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Something NOT to Include in Sales Messages

Recently in classroom and online business writing courses, I have noticed people starting sales messages to strangers in an unproductive way, like this:

My name is Jane Smith, and I am the Regional Sales Representative at XYZ Company.

Unlike cold calls (that is, telephone sales calls to strangers), written sales letters and emails should not begin with "My name is . . . . " Your name and title appear in your signature block, both in printed business letters and emails. Your company name appears in a logo or in a typed line. Including them at the beginning wastes space and puts the focus on you rather than on your prospective customer's needs.

You may be wondering if it is ever appropriate to begin with "My name is" in writing. The only place I see the phrase is printed on "My name is" name badges. Even there, it isn't necessary.

To learn ways to improve your sales messages and other written documents, take my online Writing Tune-Up for Peak Performance class on April 2 and 4.

Can you think of other things NOT to include in sales messages? Please share your comments.

Lynn
Syntax Training

Posted by Lynn Gaertner Johnson
By Lynn Gaertner-Johnston

Lynn Gaertner-Johnston has helped thousands of employees and managers improve their business writing skills and confidence through her company, Syntax Training. In her corporate training career of more than 20 years, she has worked with executives, engineers, scientists, sales staff, and many other professionals, helping them get their messages across with clarity and tact.

A gifted teacher, Lynn has led writing classes at more than 100 companies and organizations such as MasterCard, Microsoft, Boeing, Nintendo, REI, AARP, Ledcor, and Kaiser Permanente. Near her home in Seattle, Washington, she has taught managerial communications in the MBA programs of the University of Washington and UW Bothell. She has created a communications course, Business Writing That Builds Relationships, and provides the curriculum at no cost to college instructors.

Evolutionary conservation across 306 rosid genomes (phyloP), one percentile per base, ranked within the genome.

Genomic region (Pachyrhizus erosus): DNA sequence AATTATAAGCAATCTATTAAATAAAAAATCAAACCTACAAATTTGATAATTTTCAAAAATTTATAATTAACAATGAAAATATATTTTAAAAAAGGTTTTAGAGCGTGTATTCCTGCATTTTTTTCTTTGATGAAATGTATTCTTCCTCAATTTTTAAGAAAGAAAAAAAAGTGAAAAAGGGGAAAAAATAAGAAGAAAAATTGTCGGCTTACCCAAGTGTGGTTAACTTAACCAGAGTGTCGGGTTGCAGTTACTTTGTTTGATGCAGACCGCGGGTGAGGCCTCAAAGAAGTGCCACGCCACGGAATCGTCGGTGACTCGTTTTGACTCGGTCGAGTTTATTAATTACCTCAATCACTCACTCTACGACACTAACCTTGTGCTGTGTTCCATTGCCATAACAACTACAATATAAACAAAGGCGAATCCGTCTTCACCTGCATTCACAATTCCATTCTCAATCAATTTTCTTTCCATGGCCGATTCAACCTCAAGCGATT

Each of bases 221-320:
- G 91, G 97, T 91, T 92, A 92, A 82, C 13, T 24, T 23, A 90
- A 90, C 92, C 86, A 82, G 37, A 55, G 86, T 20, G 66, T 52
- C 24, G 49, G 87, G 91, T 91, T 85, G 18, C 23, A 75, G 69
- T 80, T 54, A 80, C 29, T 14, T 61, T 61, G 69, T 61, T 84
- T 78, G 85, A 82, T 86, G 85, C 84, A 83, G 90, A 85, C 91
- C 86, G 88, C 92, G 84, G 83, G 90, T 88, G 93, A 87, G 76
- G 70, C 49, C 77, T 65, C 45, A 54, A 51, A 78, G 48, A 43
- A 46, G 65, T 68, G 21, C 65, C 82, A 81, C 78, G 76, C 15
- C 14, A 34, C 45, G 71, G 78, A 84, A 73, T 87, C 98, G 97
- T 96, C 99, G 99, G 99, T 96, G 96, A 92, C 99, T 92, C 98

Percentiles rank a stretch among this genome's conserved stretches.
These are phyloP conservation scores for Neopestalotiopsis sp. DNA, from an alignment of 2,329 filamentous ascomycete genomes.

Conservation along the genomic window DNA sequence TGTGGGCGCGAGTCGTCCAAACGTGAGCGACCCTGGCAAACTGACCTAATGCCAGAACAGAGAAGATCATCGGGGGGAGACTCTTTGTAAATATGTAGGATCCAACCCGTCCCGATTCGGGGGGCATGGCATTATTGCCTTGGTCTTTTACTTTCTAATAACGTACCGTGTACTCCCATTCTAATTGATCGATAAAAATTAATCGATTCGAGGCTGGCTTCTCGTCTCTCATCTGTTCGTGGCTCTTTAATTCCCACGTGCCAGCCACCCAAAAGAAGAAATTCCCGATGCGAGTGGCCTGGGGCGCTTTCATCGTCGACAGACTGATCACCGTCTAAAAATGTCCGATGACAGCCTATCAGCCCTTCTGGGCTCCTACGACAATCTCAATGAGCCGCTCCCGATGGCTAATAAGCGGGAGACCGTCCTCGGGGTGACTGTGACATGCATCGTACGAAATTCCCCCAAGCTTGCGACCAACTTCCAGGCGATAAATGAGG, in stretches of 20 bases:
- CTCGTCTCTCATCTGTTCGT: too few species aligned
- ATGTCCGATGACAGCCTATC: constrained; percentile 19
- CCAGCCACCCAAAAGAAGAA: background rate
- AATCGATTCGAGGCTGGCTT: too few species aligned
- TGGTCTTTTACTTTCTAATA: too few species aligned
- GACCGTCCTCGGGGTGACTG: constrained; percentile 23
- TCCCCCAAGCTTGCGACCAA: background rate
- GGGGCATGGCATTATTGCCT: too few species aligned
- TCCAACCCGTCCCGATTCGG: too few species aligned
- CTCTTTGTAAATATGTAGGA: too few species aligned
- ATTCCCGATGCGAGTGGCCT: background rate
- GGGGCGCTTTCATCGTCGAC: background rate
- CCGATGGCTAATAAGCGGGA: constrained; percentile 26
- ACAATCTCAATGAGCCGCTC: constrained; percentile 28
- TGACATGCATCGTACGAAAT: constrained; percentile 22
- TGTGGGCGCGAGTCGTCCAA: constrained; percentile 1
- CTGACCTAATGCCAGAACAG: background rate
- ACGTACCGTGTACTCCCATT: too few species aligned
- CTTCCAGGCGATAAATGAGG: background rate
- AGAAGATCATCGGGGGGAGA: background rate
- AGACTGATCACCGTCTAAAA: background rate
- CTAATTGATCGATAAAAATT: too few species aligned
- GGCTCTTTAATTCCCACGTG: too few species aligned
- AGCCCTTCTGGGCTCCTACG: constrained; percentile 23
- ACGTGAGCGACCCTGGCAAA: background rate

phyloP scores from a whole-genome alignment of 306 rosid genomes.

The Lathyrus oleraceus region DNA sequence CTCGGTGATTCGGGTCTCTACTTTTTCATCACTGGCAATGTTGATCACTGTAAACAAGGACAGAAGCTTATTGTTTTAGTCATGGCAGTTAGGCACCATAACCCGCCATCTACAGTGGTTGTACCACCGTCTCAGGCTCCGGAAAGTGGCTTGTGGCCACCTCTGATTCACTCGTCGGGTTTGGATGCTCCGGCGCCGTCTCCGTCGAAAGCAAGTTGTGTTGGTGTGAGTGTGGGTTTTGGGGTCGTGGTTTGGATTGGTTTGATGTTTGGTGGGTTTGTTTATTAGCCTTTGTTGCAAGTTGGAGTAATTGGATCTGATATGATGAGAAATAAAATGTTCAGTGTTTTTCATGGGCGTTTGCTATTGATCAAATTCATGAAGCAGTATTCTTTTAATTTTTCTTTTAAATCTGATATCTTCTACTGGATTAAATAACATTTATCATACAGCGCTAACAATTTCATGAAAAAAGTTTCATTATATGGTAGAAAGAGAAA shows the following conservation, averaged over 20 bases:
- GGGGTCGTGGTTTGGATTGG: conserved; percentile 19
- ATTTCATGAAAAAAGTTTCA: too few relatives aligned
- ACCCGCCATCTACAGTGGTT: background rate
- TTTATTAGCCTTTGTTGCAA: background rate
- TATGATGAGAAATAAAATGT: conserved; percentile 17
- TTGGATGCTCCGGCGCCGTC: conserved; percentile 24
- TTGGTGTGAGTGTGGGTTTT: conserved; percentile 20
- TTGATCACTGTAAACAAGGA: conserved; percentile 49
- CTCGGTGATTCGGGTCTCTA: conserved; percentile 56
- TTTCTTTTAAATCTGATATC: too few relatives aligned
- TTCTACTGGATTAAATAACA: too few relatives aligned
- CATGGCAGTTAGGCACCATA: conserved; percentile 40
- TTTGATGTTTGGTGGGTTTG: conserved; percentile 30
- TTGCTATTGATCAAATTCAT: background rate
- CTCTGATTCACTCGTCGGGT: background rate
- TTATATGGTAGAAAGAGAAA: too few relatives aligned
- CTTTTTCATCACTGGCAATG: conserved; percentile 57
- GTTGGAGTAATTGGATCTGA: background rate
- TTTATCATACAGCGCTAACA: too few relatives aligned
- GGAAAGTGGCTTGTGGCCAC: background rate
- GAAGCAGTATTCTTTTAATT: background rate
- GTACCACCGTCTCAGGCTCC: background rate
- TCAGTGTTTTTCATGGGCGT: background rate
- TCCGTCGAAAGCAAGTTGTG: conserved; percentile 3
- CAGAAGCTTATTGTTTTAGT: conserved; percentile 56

A recognized expert in business writing etiquette, Lynn has been quoted in "The Wall Street Journal," "The Atlantic," "Vanity Fair," and other media.

Lynn sharpened her business writing skills at the University of Notre Dame, where she earned a master's degree in communication, and at Bradley University, with a bachelor's degree in English. She grew up in suburban Chicago, Illinois.

8 comments on “Something NOT to Include in Sales Messages”

  • Totally redundant statements like “I’m writing to you today to offer you the opportunity…” are irritating and unprofessional. This, or any variation on that theme, exposes how little time went into the copy, and if they won’t spend time on it, why should I?

  • Hi, Darin. Thanks for the helpful comment. “I’m writing to you today” is a good example of what not to do in sales messages. Sometimes that clause works, but normally it is a waste of words.

    Lynn

  • Could we start with an impacting question to attact the attention of the reader?

    – Have you ever need…?
    – Do you think that will be useful to…?
    -How useful will be to have xxxx in your company?

  • Hi, Christian. Good thinking! A question can be excellent to engage the reader at the start of a sales message. However, when it requires a yes-no answer, a no from the reader can end the conversation.

    Thanks for commenting.

    Lynn

  • Totally redundant statements like “I’m writing to you today to offer you the opportunity…” are irritating and unprofessional. This, or any variation on that theme

  • I wish more sales correspondence would use “we can” instead of “you should” language.

    When I see “You simply must call…, for …!” my reaction is “Nope, I simply will not.”

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